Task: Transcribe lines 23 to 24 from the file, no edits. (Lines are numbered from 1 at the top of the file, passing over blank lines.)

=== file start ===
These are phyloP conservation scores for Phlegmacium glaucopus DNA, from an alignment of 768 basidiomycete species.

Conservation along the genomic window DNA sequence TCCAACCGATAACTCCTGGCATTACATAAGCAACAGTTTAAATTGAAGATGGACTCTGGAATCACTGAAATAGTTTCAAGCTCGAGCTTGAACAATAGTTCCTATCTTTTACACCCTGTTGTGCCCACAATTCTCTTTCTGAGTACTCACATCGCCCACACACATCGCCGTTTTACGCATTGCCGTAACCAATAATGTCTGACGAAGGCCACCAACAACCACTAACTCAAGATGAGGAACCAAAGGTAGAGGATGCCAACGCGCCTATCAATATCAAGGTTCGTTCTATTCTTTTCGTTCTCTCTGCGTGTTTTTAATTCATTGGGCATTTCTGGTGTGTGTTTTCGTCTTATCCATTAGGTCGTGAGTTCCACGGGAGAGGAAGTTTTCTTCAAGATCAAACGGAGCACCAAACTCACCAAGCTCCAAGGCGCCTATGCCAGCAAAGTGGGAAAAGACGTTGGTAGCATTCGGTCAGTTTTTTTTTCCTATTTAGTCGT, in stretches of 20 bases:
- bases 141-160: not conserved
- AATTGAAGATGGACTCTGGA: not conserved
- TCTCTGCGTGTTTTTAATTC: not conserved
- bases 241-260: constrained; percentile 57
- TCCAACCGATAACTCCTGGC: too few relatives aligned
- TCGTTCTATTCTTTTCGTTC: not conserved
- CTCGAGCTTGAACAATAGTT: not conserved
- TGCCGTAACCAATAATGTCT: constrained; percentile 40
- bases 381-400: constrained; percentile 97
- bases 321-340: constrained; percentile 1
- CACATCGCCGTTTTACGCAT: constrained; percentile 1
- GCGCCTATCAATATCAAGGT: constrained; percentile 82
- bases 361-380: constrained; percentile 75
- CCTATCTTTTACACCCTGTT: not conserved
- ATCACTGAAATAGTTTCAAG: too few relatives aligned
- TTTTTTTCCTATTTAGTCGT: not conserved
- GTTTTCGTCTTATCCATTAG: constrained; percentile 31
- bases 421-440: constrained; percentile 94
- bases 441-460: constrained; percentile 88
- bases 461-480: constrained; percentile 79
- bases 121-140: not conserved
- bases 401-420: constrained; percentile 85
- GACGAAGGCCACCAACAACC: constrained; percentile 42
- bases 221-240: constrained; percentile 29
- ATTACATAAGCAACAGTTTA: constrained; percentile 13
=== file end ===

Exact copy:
- bases 121-140: not conserved
- bases 401-420: constrained; percentile 85